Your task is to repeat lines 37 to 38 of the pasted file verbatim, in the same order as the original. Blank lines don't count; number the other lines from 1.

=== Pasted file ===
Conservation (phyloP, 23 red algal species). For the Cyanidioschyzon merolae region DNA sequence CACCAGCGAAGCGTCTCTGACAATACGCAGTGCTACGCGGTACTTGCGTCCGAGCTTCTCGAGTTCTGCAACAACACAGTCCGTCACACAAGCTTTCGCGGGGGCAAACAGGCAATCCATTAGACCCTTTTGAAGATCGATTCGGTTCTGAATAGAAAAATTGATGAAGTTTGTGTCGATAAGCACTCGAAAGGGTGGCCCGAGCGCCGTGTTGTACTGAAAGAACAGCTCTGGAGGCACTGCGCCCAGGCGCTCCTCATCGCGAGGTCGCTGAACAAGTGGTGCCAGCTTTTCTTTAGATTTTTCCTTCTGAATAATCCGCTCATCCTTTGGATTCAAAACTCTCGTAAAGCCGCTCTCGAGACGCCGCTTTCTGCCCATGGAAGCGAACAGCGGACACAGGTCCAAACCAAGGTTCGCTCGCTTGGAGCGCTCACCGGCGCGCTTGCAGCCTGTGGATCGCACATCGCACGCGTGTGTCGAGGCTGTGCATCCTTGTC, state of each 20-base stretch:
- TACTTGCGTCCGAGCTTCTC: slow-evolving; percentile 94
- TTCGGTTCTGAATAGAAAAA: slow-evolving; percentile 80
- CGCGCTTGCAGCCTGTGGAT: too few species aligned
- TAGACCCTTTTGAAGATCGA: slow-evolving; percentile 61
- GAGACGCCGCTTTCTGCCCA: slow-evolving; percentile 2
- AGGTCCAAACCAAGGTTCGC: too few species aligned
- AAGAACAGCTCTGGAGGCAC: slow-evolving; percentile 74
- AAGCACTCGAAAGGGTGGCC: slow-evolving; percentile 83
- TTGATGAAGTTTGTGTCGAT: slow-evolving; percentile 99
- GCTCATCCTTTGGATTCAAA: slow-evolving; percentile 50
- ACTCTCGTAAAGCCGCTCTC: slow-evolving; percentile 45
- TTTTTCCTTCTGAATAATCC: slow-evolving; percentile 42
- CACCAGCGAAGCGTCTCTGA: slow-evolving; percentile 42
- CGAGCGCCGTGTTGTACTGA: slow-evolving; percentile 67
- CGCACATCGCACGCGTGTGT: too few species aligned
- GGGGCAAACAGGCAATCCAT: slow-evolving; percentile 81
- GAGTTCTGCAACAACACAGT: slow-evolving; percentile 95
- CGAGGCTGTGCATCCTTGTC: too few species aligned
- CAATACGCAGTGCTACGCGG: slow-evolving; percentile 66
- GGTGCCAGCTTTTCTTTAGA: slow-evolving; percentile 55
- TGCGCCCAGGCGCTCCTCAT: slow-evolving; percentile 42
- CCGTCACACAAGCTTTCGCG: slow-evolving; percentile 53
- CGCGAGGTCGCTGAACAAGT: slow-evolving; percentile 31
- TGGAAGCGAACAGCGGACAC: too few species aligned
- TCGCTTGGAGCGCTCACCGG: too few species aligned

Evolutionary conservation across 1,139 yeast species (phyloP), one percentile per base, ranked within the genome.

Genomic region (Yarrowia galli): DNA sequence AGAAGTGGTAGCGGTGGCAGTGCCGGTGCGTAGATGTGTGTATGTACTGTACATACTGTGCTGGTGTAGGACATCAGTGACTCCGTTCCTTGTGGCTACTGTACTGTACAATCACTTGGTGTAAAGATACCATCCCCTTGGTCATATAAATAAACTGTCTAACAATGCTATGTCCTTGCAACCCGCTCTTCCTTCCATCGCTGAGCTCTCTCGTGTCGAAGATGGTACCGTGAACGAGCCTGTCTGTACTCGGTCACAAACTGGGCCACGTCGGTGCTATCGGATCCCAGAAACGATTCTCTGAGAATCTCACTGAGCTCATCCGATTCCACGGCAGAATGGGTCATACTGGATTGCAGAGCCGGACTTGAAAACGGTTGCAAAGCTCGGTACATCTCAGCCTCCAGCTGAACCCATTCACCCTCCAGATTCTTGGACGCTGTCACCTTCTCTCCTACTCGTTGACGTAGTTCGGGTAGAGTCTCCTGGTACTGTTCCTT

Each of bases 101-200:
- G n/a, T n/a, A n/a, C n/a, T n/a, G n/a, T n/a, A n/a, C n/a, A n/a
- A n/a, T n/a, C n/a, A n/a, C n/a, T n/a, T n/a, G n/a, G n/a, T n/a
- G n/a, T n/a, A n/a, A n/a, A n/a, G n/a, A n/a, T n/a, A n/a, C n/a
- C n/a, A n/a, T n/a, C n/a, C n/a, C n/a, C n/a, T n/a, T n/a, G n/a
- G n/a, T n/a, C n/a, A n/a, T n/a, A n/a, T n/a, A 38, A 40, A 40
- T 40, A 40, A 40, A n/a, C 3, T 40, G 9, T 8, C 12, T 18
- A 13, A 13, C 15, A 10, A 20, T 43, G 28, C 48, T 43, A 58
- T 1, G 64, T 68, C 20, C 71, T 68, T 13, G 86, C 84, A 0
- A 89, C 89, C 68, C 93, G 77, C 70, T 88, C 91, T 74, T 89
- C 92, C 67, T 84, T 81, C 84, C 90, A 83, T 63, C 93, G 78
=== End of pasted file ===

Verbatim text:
- T 1, G 64, T 68, C 20, C 71, T 68, T 13, G 86, C 84, A 0
- A 89, C 89, C 68, C 93, G 77, C 70, T 88, C 91, T 74, T 89